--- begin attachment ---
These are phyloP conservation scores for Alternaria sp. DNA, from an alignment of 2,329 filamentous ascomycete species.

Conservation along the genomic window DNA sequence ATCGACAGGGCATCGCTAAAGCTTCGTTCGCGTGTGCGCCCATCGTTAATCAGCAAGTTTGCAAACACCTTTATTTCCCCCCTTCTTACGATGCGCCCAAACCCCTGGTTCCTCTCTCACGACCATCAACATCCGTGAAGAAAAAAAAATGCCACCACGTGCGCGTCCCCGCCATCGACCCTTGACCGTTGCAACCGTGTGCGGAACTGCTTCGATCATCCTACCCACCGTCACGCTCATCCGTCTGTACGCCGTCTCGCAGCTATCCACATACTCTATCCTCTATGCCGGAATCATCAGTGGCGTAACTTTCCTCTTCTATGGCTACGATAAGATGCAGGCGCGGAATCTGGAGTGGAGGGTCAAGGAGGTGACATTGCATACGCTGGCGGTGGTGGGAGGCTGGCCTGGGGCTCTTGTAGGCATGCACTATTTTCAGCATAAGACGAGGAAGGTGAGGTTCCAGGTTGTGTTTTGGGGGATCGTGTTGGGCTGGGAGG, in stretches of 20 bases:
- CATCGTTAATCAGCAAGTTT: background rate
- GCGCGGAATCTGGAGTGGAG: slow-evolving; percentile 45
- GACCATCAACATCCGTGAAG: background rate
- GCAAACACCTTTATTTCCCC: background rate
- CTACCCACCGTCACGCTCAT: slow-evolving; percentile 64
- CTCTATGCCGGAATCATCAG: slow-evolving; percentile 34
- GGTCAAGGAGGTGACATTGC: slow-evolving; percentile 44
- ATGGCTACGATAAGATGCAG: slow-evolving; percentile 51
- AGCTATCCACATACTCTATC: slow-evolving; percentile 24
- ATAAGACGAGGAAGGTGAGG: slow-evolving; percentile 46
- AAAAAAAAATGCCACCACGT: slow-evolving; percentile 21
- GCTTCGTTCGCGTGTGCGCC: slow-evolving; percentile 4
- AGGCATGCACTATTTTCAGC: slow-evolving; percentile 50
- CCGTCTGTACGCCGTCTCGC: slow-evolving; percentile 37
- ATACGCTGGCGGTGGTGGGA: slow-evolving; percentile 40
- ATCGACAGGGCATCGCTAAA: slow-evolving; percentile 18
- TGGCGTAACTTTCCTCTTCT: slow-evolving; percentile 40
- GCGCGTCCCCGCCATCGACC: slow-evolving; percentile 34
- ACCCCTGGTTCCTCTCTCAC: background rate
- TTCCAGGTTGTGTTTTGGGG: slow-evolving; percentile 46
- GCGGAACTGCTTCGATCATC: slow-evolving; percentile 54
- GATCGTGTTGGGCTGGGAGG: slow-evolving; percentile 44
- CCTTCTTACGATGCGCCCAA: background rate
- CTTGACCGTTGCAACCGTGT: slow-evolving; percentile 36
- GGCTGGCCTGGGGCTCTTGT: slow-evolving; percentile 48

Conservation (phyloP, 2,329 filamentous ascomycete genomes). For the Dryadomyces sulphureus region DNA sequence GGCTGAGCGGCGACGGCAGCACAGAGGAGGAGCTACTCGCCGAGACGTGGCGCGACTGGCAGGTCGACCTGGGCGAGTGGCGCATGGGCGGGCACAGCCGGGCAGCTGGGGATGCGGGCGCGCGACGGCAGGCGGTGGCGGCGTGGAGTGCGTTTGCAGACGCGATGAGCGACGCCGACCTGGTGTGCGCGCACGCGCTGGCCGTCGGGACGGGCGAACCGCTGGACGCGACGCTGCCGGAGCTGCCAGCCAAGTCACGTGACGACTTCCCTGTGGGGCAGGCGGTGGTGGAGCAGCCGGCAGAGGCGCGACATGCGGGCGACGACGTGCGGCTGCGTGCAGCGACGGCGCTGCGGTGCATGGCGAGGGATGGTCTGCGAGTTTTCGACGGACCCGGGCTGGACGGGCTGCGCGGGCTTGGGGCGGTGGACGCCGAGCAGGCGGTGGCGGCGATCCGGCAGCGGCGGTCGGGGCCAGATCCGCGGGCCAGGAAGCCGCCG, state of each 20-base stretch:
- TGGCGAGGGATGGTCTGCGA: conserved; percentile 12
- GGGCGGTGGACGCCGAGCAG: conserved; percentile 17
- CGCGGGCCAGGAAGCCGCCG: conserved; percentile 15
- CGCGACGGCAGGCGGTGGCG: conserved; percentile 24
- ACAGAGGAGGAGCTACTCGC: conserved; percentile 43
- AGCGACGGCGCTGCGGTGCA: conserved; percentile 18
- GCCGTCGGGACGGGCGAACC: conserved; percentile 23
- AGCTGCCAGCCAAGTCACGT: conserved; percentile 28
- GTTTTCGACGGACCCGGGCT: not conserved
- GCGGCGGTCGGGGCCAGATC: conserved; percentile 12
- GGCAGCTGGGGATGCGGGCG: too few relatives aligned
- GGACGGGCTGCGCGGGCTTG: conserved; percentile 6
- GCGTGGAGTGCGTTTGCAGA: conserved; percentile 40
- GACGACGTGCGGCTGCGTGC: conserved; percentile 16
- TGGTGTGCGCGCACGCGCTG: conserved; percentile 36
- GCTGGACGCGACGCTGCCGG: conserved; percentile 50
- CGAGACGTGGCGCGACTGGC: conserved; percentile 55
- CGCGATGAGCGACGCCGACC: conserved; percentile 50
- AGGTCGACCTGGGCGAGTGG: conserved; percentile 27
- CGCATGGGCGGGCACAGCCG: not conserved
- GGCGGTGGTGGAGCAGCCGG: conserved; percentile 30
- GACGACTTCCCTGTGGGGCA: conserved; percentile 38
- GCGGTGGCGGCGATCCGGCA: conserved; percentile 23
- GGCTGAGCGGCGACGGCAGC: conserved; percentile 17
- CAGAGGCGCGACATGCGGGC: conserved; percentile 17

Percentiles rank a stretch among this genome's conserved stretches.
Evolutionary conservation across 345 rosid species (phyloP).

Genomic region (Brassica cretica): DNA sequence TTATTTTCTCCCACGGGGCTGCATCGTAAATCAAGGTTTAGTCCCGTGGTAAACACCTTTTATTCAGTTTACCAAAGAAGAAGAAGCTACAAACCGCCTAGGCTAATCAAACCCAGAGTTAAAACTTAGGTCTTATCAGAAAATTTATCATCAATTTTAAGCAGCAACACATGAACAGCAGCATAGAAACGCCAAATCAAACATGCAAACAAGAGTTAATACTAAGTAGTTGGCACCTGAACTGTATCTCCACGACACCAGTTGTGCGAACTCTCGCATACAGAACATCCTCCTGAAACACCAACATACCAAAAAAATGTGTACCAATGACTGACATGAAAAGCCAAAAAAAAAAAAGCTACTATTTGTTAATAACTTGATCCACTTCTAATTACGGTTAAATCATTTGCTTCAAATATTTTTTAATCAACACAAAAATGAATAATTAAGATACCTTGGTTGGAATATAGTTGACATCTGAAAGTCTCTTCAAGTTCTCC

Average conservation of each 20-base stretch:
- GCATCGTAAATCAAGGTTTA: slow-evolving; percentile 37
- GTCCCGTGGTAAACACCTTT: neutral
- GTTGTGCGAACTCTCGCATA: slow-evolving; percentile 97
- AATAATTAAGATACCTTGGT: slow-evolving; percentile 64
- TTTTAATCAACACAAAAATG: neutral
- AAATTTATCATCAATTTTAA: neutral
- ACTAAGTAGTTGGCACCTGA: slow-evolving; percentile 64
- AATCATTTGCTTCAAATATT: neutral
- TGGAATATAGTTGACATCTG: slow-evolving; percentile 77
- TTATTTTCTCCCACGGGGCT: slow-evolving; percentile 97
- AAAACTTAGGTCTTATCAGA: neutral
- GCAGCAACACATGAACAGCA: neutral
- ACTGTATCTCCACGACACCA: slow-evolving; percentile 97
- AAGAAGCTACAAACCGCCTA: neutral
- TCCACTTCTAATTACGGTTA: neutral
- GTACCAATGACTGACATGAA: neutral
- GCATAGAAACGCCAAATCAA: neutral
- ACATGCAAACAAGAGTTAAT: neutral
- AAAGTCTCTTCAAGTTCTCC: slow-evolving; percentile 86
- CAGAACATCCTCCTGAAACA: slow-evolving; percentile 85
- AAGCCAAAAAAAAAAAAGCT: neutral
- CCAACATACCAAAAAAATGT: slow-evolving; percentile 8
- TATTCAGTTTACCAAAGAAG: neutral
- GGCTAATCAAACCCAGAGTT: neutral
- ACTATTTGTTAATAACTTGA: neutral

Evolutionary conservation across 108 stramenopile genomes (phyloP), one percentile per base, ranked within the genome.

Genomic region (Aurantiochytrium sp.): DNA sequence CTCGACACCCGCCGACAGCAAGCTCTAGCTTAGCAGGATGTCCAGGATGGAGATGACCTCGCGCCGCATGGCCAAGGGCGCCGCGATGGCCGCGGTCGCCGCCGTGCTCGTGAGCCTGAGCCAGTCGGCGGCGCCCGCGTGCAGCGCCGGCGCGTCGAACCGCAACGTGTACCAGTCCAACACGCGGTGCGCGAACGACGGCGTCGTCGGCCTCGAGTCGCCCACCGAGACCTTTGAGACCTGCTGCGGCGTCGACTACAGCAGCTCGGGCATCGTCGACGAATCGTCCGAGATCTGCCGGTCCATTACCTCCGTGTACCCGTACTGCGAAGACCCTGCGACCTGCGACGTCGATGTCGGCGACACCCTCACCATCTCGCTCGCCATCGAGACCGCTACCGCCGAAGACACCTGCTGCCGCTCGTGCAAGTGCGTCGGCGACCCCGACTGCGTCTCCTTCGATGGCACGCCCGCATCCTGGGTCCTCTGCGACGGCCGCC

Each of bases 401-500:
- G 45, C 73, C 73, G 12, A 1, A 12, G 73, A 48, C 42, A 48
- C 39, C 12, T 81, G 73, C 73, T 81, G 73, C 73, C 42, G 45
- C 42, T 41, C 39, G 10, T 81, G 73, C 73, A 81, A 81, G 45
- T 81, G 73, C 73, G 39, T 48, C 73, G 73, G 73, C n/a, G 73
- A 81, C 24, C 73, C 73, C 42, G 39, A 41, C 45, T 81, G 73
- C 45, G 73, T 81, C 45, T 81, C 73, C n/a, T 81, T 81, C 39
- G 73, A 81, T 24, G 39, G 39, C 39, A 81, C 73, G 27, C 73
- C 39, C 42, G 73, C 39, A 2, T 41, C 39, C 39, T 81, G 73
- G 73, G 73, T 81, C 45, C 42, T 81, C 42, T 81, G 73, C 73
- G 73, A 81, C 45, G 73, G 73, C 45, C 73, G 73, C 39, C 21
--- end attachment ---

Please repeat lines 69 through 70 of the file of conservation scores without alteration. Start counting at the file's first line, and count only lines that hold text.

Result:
- GCAGCAACACATGAACAGCA: neutral
- ACTGTATCTCCACGACACCA: slow-evolving; percentile 97